Pessimists believed that Denuvo should have killed piracy on PC once and for all. Obviously that goal failed spectacularly, and the saga of the anti-tampering system turned into a ludicrous soap opera: release time of a working crack for a triple-A game like Resident Evil 7 shrank to less than a week, while the developer’s official Website proved to be full of holes from where e-mails, data and executable files came out. Of course Denuvo defeat didn’t stop Capcom shipping 3 million copies of its new survival horror and quickly recovering development costs, and the latest data about the entire gaming industry are anything but negative. So much for Denuvo, DRM and the parasites profiting from them.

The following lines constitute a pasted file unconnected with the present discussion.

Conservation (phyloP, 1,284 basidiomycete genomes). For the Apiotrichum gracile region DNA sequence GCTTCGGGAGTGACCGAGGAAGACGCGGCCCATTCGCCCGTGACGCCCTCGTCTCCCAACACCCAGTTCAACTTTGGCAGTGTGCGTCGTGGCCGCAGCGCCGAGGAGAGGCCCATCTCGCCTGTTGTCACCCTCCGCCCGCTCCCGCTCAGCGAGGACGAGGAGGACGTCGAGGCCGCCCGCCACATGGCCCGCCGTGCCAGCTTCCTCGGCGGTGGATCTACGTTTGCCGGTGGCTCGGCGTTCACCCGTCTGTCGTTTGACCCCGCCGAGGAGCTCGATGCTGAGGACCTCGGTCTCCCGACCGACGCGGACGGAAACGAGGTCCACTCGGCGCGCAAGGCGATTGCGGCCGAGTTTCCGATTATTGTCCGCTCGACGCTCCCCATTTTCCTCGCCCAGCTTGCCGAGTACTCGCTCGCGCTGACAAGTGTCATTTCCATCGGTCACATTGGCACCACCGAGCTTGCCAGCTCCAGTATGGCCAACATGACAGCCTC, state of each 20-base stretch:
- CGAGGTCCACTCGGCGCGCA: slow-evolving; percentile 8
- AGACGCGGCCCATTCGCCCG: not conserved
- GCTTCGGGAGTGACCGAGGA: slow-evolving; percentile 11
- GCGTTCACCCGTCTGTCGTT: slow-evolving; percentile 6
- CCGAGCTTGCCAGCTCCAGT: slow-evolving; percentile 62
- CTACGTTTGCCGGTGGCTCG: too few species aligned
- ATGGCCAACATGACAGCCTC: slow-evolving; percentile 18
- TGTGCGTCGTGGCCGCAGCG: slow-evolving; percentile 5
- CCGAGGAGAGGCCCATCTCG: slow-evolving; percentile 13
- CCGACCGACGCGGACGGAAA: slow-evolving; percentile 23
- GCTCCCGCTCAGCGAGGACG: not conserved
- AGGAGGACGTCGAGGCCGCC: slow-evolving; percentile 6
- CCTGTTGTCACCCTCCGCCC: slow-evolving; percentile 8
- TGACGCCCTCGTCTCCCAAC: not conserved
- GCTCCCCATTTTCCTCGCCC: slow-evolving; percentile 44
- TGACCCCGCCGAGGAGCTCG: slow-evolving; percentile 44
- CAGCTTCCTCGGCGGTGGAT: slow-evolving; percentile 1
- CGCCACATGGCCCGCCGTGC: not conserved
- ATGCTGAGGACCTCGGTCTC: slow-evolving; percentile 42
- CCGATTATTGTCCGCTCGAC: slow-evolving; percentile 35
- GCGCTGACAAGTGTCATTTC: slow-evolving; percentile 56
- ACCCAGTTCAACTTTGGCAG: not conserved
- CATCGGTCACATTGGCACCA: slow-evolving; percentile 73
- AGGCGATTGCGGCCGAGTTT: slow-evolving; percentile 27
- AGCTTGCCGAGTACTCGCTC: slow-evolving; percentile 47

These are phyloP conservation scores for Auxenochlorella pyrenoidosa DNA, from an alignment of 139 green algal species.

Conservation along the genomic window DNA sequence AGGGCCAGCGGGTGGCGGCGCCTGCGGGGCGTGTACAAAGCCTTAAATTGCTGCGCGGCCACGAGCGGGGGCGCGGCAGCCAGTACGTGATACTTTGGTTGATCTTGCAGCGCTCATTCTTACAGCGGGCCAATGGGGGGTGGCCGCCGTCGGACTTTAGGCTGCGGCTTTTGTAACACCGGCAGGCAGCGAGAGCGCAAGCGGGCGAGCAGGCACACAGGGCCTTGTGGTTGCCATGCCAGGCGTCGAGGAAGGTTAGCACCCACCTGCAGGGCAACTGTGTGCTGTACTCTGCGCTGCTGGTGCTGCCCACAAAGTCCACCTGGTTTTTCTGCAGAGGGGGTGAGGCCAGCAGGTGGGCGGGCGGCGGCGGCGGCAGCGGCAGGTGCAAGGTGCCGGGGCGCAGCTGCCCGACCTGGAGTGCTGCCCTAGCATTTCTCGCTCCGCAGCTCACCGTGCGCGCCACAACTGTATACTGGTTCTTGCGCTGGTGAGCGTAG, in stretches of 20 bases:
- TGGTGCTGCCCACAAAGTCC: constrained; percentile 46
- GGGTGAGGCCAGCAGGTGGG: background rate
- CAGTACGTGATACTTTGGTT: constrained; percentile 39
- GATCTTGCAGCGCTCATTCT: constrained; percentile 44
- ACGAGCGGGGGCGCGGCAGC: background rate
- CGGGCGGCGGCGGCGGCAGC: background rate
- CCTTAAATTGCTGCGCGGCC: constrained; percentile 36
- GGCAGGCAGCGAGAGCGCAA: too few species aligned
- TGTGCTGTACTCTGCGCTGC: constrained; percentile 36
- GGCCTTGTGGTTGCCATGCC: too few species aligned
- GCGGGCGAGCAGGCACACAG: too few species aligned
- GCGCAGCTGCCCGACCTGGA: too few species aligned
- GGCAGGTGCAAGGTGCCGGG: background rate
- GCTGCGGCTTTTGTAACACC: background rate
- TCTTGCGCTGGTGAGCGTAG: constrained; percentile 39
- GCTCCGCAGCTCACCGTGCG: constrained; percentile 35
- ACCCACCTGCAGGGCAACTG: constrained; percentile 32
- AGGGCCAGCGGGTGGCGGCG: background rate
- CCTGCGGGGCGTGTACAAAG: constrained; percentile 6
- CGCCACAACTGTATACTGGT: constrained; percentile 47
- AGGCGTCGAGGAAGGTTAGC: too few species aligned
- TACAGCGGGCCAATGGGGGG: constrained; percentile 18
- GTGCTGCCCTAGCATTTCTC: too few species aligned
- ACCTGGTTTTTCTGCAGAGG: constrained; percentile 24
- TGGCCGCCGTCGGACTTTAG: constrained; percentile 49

If there is one thing that we must rightfully concede to the contents industry, surely it’s the ability to reach concrete results in its fight against unauthorized file sharing. The copyright corporations are experiencing a happy time, and it little matters that practically nothing seems to change for the aforementioned file sharing: beggars can’t be choosers, they say, and no one like the majors can be satisfied with the results achieved by their relentless anti-piracy effort.